Although most presidential inaugural celebrations take place in front of the United States Capitol building in Washington, D.C., the first President of the United States, George Washington, was inaugurated 228 years ago on the balcony of Federal Hall on Wall Street in New York City.
Known as the great military leader of the American Revolution, all 69 presidential electors at the time unanimously chose Washington to be the first president of the United States, according to history.com.
After being sent word from Congress that he had secured the first presidency, he paid off his debts in Virginia and made the trek to New York.
Opening and closing the ceremony with 13 skyrockets and 13 cannons, on April 30, 1789, a crowd of people celebrated and cheered after Washington took the Oath of Office in front of Federal Hall. Although the inaugural address is usually given outside to the people, he resorted indoors to give his. As reported by history.com, his quiet speech was given to Congress more privately, speaking about “the experiment entrusted to the hands of the American people.”
Washington entered his presidency determined to unite the nation and protect the interests of the United States domestically and internationally.
Throughout his presidency, he implemented executive authority and collaborated with Alexander Hamilton and Thomas Jefferson, the three of them otherwise known as a few of the seven Founding Fathers. Additionally, he put an end to concerns surrounding political tyranny.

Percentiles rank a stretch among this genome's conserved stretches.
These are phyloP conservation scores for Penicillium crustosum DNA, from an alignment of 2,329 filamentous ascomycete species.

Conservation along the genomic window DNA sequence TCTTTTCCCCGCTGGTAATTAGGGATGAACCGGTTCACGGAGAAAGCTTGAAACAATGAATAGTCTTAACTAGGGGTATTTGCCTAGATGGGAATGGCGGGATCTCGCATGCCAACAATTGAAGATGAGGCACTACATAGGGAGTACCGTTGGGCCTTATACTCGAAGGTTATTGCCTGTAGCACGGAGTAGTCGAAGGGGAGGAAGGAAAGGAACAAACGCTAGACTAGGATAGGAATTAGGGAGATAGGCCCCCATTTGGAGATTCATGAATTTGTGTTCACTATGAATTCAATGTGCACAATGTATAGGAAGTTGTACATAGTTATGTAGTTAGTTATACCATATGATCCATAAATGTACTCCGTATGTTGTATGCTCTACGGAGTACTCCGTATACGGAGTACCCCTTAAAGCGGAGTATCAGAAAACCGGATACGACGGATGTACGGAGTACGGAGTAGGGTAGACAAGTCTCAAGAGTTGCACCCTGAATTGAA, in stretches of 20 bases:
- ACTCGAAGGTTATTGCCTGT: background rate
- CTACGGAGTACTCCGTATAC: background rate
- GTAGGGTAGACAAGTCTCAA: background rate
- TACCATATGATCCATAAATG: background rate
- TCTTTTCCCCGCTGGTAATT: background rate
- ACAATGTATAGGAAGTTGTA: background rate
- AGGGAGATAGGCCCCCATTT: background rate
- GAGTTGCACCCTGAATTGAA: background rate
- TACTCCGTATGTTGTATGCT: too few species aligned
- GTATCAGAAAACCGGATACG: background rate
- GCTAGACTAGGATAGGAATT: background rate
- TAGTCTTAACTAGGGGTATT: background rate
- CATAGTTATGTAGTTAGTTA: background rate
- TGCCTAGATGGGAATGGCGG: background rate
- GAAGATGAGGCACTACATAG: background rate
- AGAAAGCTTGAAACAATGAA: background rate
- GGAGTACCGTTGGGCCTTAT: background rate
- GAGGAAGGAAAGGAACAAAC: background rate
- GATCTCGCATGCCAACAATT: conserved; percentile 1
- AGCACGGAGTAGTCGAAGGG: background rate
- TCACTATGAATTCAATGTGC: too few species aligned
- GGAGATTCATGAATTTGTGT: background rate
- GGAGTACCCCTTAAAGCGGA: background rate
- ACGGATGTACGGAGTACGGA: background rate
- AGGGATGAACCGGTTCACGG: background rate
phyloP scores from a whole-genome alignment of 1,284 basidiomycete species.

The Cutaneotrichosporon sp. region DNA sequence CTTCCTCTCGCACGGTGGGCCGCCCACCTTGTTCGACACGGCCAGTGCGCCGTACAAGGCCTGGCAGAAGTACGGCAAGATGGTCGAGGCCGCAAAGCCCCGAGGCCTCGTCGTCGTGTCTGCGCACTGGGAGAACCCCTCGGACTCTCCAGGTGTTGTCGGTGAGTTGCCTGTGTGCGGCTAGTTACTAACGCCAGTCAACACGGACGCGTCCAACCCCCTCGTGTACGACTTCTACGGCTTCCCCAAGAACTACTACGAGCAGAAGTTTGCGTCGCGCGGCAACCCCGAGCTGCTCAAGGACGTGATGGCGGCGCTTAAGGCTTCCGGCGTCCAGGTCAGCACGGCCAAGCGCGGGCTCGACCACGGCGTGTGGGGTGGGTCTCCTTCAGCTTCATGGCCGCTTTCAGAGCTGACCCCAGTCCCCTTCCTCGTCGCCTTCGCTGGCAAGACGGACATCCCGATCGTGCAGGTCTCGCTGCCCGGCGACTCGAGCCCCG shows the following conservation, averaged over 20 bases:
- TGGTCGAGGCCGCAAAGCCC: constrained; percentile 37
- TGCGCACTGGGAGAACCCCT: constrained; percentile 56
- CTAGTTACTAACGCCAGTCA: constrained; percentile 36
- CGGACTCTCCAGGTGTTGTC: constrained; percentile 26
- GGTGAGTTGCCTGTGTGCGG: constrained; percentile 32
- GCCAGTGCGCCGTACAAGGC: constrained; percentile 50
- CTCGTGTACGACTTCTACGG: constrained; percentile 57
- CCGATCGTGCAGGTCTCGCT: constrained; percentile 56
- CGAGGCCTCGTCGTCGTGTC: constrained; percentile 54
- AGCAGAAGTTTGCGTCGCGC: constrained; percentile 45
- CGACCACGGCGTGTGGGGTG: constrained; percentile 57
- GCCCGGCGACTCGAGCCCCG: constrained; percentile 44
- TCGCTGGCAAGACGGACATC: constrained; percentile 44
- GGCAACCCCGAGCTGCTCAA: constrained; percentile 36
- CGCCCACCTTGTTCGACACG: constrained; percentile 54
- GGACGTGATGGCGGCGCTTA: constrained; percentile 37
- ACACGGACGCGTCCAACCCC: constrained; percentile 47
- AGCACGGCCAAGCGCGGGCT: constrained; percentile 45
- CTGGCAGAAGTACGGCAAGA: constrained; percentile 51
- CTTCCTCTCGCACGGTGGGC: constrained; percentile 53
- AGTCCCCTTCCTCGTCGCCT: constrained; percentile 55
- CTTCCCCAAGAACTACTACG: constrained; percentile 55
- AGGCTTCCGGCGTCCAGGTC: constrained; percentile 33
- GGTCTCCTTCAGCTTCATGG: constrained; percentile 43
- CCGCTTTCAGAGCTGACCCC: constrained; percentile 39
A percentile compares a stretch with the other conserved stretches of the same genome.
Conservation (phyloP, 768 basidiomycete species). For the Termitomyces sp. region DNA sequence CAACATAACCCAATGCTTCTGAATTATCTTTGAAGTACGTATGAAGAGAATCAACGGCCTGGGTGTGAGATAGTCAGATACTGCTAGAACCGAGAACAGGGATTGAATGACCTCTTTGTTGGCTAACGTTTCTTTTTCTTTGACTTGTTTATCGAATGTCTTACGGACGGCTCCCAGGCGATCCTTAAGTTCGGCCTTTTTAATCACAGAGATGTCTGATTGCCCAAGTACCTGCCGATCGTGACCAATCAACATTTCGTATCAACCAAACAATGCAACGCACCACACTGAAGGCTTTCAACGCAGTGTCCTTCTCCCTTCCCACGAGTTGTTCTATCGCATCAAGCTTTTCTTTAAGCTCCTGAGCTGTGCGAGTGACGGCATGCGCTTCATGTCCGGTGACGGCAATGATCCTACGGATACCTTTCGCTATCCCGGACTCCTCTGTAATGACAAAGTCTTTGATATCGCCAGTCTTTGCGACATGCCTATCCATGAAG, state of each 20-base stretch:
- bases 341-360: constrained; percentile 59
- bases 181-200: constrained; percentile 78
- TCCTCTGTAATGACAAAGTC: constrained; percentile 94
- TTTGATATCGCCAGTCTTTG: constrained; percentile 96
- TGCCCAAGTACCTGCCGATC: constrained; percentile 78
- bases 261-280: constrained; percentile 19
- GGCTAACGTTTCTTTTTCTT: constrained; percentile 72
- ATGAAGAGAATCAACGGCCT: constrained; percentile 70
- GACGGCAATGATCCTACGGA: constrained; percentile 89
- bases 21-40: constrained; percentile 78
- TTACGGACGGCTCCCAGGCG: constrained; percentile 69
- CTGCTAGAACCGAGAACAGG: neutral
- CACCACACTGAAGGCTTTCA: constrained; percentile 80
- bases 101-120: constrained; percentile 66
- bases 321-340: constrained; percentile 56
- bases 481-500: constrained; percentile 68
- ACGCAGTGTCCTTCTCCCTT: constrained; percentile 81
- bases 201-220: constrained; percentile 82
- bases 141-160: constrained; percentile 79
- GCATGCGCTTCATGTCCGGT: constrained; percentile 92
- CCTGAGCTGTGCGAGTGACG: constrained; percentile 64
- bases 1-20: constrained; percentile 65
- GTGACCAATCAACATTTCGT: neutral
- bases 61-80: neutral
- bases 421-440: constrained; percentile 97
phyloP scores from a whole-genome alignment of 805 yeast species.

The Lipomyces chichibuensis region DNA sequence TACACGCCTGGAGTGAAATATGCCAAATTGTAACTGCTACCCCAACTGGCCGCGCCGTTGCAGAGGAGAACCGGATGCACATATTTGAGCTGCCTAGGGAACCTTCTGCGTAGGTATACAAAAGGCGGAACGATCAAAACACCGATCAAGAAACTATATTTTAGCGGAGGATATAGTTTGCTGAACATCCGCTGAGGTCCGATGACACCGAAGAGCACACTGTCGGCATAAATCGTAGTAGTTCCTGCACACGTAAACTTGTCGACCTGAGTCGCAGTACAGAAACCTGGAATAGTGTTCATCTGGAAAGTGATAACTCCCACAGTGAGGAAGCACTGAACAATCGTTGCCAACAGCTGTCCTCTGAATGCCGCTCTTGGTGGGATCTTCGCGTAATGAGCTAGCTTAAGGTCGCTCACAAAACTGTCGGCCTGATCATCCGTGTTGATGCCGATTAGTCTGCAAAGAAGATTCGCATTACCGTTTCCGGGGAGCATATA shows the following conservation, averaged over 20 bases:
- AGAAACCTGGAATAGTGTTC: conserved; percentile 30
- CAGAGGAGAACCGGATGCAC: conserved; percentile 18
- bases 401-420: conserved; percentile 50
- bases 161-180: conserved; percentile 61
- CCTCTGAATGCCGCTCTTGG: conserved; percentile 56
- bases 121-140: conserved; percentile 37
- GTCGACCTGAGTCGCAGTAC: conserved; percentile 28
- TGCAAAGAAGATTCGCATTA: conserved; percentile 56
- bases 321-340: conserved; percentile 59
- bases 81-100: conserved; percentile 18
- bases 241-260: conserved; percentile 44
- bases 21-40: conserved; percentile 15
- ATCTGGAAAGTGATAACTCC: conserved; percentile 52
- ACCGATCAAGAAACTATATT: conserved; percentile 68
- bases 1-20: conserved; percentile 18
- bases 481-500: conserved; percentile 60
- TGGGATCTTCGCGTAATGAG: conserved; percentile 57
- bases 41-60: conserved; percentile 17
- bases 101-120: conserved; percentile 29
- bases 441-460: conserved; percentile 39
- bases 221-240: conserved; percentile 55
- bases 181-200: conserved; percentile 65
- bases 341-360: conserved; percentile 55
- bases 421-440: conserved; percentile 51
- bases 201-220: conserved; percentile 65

The Founding Fathers were the leading men during the American Revolution and had an integral role in the formation of the United States. They contributed to the successful war for independence, the ideas put forth in the Declaration of Independence and the Republican form of government established in the U.S. Constitution.
There were many firsts that occurred in the year 1789. Not long before Washington’s inauguration, the U.S. Congress declared the Constitution in effect and regular congressional sessions began.
The U.S. House of Representatives began meeting for the first time as well and they collectively proposed the Bill of Rights. Among these firsts, the French Revolution began and the United States appointed the first Attorney General Edmund J. Randolph.
In 1972, Washington was, once again, unanimously re-elected, but refused a third term four years later.
In 1797, he retired at his estate in Virginia, but died two years later. Henry Lee, a friend of Washington’s, gave the famous eulogy for the father of the United States: “First in war, first in peace and first in the hearts of his countrymen.”
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